In this post we are going to look at docker networks in a sort of crash course.
- We start with learning what types of networks there are
- We then look at a simple example with alpine containers and ping
If you want to learn more about Docker, go either to the page on all docker topics, or straight to my online course by clicking the image to the right!
1.) Which types of Networks exist
The first one allows to use the docker hosts machine network stack directly.
The second one allwos the container to have a MAC address so it can be used as a physical device.
The third allows multiple docker daemons on different machines to communicate with each other.
The fourth one allows to connect different containers on the same machine to connect together. This is also the default network all containers are added to when none is specified.
(post is a WIP)
2.) Simple example with alpine containers
Examples teach best in my opinion that is why we use a simple one here.
- Start two alpine containers
- inspect one of them to learn about their IP Address
- Ping from the other container to that IP Address
- Discover why this is not the best way to use docker networks
We start the containers like so:
docker container run --name alpine-1 -it alpine sh
& (in another terminal)
docker container run --name alpine-2 -it alpine sh
Then we inspect the container called alpine-2 in a third terminal and find the IP address:
docker container inspect alpine-2
This gives us a json document, and at the very end of it we can see the IP Address:
Then we can ping the other container with the following command (from the terminal with alpine-1 container)
What is the issue with this?
If we want to utilize this for more complex scenarios we need to inspect the network address for each container individually and manually because they are chosen randomly on startup.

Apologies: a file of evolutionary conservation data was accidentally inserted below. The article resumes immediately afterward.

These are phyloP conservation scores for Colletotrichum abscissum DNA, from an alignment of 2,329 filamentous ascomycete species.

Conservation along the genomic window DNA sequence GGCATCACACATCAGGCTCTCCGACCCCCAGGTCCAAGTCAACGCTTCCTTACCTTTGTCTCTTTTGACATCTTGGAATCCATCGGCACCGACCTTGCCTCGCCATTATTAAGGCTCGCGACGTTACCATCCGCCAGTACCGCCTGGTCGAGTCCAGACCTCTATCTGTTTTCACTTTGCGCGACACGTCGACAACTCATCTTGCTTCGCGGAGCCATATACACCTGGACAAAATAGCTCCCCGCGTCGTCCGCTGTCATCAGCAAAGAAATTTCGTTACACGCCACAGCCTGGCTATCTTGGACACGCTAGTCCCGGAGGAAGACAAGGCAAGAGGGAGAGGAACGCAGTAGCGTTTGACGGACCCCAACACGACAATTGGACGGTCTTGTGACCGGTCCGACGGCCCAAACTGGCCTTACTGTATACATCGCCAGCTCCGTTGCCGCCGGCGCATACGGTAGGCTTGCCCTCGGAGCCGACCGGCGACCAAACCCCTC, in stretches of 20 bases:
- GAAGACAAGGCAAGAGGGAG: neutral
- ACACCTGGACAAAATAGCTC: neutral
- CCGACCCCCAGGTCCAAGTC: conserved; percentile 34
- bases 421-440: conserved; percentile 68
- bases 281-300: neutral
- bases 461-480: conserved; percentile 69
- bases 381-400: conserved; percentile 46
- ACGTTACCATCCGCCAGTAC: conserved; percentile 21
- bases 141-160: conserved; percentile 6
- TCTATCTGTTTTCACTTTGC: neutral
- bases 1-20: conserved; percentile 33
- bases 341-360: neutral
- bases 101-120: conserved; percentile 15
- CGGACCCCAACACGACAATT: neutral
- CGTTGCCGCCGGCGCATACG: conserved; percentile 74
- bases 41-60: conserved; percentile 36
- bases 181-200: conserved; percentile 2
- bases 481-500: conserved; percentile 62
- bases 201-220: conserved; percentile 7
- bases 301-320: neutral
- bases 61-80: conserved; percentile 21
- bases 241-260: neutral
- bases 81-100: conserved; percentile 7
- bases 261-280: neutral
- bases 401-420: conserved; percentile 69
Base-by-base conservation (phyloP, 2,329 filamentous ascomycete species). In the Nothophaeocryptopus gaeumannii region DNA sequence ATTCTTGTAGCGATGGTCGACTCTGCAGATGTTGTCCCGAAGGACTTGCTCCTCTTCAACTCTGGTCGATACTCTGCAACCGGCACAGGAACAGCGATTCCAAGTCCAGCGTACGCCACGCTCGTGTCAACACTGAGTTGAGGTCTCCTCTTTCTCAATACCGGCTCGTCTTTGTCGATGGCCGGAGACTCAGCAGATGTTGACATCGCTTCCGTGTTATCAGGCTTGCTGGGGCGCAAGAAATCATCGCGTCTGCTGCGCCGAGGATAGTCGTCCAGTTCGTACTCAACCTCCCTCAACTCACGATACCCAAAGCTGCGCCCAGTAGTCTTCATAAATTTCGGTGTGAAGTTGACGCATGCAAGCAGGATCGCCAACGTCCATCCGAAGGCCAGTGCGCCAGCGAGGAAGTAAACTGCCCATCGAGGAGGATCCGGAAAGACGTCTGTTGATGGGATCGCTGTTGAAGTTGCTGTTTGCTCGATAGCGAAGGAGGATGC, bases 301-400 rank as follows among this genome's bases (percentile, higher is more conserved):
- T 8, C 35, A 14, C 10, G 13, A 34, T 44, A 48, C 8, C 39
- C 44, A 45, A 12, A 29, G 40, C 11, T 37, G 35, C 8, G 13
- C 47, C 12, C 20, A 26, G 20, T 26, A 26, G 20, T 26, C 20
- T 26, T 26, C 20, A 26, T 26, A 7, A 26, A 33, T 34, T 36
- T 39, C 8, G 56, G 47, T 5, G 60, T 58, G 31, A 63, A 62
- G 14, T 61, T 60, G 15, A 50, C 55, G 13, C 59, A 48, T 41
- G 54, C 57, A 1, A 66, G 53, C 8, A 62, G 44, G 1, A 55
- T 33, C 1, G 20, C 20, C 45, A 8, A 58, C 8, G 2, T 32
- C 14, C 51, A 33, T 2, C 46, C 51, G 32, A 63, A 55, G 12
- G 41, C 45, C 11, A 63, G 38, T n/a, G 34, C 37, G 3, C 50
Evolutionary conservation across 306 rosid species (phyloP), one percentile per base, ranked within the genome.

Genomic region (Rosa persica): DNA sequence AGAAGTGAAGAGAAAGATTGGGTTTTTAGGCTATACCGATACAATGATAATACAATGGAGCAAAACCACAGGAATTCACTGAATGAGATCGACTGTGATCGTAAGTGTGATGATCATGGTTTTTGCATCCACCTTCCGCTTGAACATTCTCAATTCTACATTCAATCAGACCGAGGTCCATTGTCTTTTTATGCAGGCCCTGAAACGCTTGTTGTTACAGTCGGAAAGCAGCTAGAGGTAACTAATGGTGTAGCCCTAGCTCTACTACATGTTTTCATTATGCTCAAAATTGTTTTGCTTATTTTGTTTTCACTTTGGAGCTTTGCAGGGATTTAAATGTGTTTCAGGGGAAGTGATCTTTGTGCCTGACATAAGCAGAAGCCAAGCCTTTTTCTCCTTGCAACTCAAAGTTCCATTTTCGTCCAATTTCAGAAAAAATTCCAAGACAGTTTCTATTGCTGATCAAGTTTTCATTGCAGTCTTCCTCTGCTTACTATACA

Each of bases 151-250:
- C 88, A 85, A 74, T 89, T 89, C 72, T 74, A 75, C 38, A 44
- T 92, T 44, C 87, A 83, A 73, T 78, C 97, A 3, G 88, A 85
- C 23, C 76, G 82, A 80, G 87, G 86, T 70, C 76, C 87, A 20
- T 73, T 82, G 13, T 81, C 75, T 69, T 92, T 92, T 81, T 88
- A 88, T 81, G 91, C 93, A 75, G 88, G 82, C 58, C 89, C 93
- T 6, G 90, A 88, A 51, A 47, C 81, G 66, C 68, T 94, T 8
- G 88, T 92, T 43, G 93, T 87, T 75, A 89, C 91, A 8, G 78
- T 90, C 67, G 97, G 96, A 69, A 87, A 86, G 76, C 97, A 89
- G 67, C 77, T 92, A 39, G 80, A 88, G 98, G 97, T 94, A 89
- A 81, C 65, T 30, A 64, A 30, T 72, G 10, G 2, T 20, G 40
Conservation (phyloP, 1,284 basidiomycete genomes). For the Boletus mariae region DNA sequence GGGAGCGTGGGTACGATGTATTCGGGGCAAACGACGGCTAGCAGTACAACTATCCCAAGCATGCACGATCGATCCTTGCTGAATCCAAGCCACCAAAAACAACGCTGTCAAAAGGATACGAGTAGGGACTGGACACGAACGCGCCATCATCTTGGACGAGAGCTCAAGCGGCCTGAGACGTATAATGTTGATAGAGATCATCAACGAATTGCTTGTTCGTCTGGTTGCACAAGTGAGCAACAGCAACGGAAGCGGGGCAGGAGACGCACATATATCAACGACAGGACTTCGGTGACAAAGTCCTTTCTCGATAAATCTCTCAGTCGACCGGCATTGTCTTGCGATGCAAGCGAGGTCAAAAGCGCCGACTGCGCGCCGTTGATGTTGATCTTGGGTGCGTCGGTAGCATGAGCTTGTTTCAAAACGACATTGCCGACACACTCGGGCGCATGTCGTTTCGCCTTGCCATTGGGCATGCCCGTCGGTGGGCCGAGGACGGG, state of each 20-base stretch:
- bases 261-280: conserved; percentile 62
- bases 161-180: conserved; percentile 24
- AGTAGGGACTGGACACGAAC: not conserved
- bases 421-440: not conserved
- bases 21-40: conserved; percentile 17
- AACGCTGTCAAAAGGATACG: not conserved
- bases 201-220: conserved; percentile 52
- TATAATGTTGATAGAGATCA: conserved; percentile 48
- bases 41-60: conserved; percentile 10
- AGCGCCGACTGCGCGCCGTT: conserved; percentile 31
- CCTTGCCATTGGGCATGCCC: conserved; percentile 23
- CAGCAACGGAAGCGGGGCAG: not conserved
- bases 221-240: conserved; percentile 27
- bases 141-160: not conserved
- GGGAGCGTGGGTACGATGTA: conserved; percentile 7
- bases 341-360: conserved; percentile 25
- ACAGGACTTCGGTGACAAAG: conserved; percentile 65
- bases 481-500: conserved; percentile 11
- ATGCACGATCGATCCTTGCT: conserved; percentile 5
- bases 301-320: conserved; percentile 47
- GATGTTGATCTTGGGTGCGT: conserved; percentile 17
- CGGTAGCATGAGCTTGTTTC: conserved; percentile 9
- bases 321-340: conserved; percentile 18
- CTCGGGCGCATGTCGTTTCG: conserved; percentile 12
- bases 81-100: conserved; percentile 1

To avoid this and use built in docker mechanisms we want to utilize the docker DNS to resolve the container by their name.
For this we need to create a simple network of type bridge (which is the default) like so:
docker network create alpine-net
And then we can connect both containers to it:
docker network connect alpine-net alpine-1
docker network connect alpine-net alpine-2
The other option is to stop the containers and run them directly connected to the network:
docker container run --name alpine-1 --network=alpine-net -it alpine sh
And now we can inspect the alpine-net with the command
docker network inspect alpine-net
We can then again ping one of the containers from inside the other one, yet by using their names and not their ip address.
So this is the most easy approach to networking, and this is exactly the way it is set up when you utilize docker-compose.
We explored networking with docker with an easy example. We learned how to utilize the docker DNS to refer to containers by their container name instead of their IP-address.
Also we looked at the different available network types and what they can do for you.